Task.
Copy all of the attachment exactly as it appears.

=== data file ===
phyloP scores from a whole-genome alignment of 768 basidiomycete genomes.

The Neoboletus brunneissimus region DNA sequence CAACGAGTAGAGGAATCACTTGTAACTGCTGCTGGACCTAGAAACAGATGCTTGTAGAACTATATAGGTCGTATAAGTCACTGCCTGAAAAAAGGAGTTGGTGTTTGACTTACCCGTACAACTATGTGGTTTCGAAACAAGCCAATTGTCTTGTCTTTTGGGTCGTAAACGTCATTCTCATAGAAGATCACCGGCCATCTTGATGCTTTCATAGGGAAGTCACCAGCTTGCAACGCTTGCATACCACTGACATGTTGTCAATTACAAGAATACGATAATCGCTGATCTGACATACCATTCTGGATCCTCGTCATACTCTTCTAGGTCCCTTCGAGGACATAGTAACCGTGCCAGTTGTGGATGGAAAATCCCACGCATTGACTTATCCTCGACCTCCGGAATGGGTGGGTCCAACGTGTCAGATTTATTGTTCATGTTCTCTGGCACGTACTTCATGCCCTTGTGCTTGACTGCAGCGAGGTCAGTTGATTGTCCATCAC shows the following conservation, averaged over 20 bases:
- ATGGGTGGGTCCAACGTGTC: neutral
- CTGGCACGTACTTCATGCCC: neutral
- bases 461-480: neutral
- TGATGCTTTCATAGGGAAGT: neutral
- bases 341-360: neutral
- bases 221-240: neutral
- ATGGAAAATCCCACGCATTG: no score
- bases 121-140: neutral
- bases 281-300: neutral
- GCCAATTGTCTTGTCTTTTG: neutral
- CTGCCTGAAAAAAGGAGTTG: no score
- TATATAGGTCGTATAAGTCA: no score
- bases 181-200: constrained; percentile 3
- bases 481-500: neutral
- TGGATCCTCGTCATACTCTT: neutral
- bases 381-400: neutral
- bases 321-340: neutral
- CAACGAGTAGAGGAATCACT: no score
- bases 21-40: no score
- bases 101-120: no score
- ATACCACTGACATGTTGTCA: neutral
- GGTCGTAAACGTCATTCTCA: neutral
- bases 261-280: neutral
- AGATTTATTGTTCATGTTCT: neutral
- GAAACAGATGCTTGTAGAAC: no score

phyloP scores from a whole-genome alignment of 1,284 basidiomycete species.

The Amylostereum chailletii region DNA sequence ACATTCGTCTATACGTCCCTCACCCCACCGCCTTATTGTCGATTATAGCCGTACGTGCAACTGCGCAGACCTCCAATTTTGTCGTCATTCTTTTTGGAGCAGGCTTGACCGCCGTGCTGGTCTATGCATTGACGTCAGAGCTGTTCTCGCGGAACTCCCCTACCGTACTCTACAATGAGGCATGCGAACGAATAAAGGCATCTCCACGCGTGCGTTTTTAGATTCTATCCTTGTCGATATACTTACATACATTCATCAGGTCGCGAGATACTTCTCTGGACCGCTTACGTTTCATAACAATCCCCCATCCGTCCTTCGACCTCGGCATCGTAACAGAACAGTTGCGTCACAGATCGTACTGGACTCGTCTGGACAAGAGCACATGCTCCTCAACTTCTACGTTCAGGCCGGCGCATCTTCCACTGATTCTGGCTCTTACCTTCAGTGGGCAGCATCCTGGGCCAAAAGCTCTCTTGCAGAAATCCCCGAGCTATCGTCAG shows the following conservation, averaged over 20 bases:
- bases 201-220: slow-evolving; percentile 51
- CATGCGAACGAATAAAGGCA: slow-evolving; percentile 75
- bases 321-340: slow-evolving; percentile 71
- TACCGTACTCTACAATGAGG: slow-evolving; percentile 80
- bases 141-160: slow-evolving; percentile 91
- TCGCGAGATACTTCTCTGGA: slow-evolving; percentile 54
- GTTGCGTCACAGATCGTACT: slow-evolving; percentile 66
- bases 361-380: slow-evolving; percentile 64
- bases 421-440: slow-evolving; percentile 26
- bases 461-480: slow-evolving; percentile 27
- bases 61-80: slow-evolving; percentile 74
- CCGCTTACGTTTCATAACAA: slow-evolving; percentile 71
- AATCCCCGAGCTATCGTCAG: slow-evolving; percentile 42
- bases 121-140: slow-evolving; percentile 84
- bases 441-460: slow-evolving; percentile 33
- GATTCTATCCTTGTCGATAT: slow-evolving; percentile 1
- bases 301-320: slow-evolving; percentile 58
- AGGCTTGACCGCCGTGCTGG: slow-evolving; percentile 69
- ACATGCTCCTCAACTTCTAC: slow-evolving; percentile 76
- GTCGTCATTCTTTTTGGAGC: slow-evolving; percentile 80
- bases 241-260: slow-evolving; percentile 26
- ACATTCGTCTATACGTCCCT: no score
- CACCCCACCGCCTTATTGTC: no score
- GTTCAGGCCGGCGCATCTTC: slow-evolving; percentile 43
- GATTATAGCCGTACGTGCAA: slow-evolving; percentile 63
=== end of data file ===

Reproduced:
phyloP scores from a whole-genome alignment of 768 basidiomycete genomes.

The Neoboletus brunneissimus region DNA sequence CAACGAGTAGAGGAATCACTTGTAACTGCTGCTGGACCTAGAAACAGATGCTTGTAGAACTATATAGGTCGTATAAGTCACTGCCTGAAAAAAGGAGTTGGTGTTTGACTTACCCGTACAACTATGTGGTTTCGAAACAAGCCAATTGTCTTGTCTTTTGGGTCGTAAACGTCATTCTCATAGAAGATCACCGGCCATCTTGATGCTTTCATAGGGAAGTCACCAGCTTGCAACGCTTGCATACCACTGACATGTTGTCAATTACAAGAATACGATAATCGCTGATCTGACATACCATTCTGGATCCTCGTCATACTCTTCTAGGTCCCTTCGAGGACATAGTAACCGTGCCAGTTGTGGATGGAAAATCCCACGCATTGACTTATCCTCGACCTCCGGAATGGGTGGGTCCAACGTGTCAGATTTATTGTTCATGTTCTCTGGCACGTACTTCATGCCCTTGTGCTTGACTGCAGCGAGGTCAGTTGATTGTCCATCAC shows the following conservation, averaged over 20 bases:
- ATGGGTGGGTCCAACGTGTC: neutral
- CTGGCACGTACTTCATGCCC: neutral
- bases 461-480: neutral
- TGATGCTTTCATAGGGAAGT: neutral
- bases 341-360: neutral
- bases 221-240: neutral
- ATGGAAAATCCCACGCATTG: no score
- bases 121-140: neutral
- bases 281-300: neutral
- GCCAATTGTCTTGTCTTTTG: neutral
- CTGCCTGAAAAAAGGAGTTG: no score
- TATATAGGTCGTATAAGTCA: no score
- bases 181-200: constrained; percentile 3
- bases 481-500: neutral
- TGGATCCTCGTCATACTCTT: neutral
- bases 381-400: neutral
- bases 321-340: neutral
- CAACGAGTAGAGGAATCACT: no score
- bases 21-40: no score
- bases 101-120: no score
- ATACCACTGACATGTTGTCA: neutral
- GGTCGTAAACGTCATTCTCA: neutral
- bases 261-280: neutral
- AGATTTATTGTTCATGTTCT: neutral
- GAAACAGATGCTTGTAGAAC: no score

phyloP scores from a whole-genome alignment of 1,284 basidiomycete species.

The Amylostereum chailletii region DNA sequence ACATTCGTCTATACGTCCCTCACCCCACCGCCTTATTGTCGATTATAGCCGTACGTGCAACTGCGCAGACCTCCAATTTTGTCGTCATTCTTTTTGGAGCAGGCTTGACCGCCGTGCTGGTCTATGCATTGACGTCAGAGCTGTTCTCGCGGAACTCCCCTACCGTACTCTACAATGAGGCATGCGAACGAATAAAGGCATCTCCACGCGTGCGTTTTTAGATTCTATCCTTGTCGATATACTTACATACATTCATCAGGTCGCGAGATACTTCTCTGGACCGCTTACGTTTCATAACAATCCCCCATCCGTCCTTCGACCTCGGCATCGTAACAGAACAGTTGCGTCACAGATCGTACTGGACTCGTCTGGACAAGAGCACATGCTCCTCAACTTCTACGTTCAGGCCGGCGCATCTTCCACTGATTCTGGCTCTTACCTTCAGTGGGCAGCATCCTGGGCCAAAAGCTCTCTTGCAGAAATCCCCGAGCTATCGTCAG shows the following conservation, averaged over 20 bases:
- bases 201-220: slow-evolving; percentile 51
- CATGCGAACGAATAAAGGCA: slow-evolving; percentile 75
- bases 321-340: slow-evolving; percentile 71
- TACCGTACTCTACAATGAGG: slow-evolving; percentile 80
- bases 141-160: slow-evolving; percentile 91
- TCGCGAGATACTTCTCTGGA: slow-evolving; percentile 54
- GTTGCGTCACAGATCGTACT: slow-evolving; percentile 66
- bases 361-380: slow-evolving; percentile 64
- bases 421-440: slow-evolving; percentile 26
- bases 461-480: slow-evolving; percentile 27
- bases 61-80: slow-evolving; percentile 74
- CCGCTTACGTTTCATAACAA: slow-evolving; percentile 71
- AATCCCCGAGCTATCGTCAG: slow-evolving; percentile 42
- bases 121-140: slow-evolving; percentile 84
- bases 441-460: slow-evolving; percentile 33
- GATTCTATCCTTGTCGATAT: slow-evolving; percentile 1
- bases 301-320: slow-evolving; percentile 58
- AGGCTTGACCGCCGTGCTGG: slow-evolving; percentile 69
- ACATGCTCCTCAACTTCTAC: slow-evolving; percentile 76
- GTCGTCATTCTTTTTGGAGC: slow-evolving; percentile 80
- bases 241-260: slow-evolving; percentile 26
- ACATTCGTCTATACGTCCCT: no score
- CACCCCACCGCCTTATTGTC: no score
- GTTCAGGCCGGCGCATCTTC: slow-evolving; percentile 43
- GATTATAGCCGTACGTGCAA: slow-evolving; percentile 63